“To live by grace means to acknowledge my whole life story, the light side and the dark. In admitting my shadow side I learn who I am and what God’s grace means.” ~ Brennan Manning
Something I heard in an interview the other day got me thinking. A well-known actor was asked about his preparation for a difficult role, and he said it took a lot of work but it was good for him because “Freedom lies on the other side of discipline.”
“Freedom lies on the other side of discipline.”
I’m really drawn to that statement. It’s a beautiful phrase, for one thing. Simple. Clear.
But…is it really true?
I think it all depends on what sort of discipline you mean.
In my coaching work, I often encounter people who see discipline as a kind of war you wage against yourself, passing judgment on a particular part of yourself as bad or unwanted and declaring war against it. But I have found that any discipline fueled by this kind of self-rejection can never lead to real freedom, because it is rooted in shame and fear, which has nothing to do with freedom at all. Rather, it has everything to do with control, and with hiding, as though we’re putting a part of ourselves under lock and key and “efforting” our way into a kind of false perfection that has nothing to do with genuine wholeness.
I’ve noticed we often deal with ourselves in this self-hating way in the name of our faith ~ that is to say, in our desire to please God ~ even though this is never the way God deals with us. Even when engaging what we might judge as the darkest and most undesirable part of ourselves, God’s approach is always the same: Compassionate Curiosity.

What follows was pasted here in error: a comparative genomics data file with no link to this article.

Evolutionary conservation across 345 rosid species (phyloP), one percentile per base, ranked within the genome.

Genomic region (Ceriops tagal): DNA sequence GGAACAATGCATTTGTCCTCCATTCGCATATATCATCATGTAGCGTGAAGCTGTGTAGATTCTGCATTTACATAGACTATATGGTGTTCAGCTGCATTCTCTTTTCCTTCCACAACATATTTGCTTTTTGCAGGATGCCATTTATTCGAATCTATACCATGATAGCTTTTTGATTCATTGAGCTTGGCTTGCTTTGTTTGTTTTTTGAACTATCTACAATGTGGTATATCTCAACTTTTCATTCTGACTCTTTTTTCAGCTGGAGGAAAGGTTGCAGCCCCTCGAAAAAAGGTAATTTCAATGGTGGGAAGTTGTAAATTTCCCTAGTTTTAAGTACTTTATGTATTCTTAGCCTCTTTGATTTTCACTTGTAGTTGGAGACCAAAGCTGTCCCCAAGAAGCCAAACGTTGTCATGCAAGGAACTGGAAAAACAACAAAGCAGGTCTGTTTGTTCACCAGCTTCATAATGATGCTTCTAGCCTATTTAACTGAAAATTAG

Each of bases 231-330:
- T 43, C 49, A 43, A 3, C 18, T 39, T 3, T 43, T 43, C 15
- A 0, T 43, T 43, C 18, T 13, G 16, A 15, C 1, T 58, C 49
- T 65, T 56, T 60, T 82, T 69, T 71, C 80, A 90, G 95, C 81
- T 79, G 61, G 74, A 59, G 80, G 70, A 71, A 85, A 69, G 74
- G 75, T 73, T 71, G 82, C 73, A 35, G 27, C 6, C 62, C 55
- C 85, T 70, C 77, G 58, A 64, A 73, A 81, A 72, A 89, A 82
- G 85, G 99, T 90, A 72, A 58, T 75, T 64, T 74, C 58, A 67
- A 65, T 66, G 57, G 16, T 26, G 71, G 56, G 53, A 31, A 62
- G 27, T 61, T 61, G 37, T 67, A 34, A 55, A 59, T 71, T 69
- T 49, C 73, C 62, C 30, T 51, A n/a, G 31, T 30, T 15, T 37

It is “His kindness that leads to repentance,” which is to say it is in His kindness towards us that we find the capacity to become something different. God knows that love, not judgment, is the key to personal transformation. When we experience this kindness from God, especially in those parts of our lives we consider shameful or unworthy, we call it Grace. Yet there is this strange disconnect between the grace we long to receive from God, and what we decide is the best way to treat ourselves. We do not typically extend God’s divine kindness toward ourselves, choosing instead to let Shame drive us to reject and hate the darker or more conflicted places within us. We think, mistakenly, that doing this will produce change.
Love, not judgment, is the key to personal transformation.
But this is not the way God deals with us. Rather, His Spirit comes to love us at the very point of our deepest self-rejection. The thing in us we think cannot be loved is the very thing He loves the most, and through loving it, restores it to life.
The discipline of God is fueled by love. He loves us too much to leave parts of us shattered or half-formed, shadowed in darkness. The first step to restoring anything to its original glory, after all, is to love it. This is what God does with us, and this is what all good discipline does as well. You cannot change any part of yourself unless, first, you love it.
Conversely, any discipline fueled by shame cannot produce freedom. It leads only to a soul divided, at war with itself, continually bound in a struggle that can never be won.
What has typically fueled your attempts at self-discipline ~ self hatred, or self love?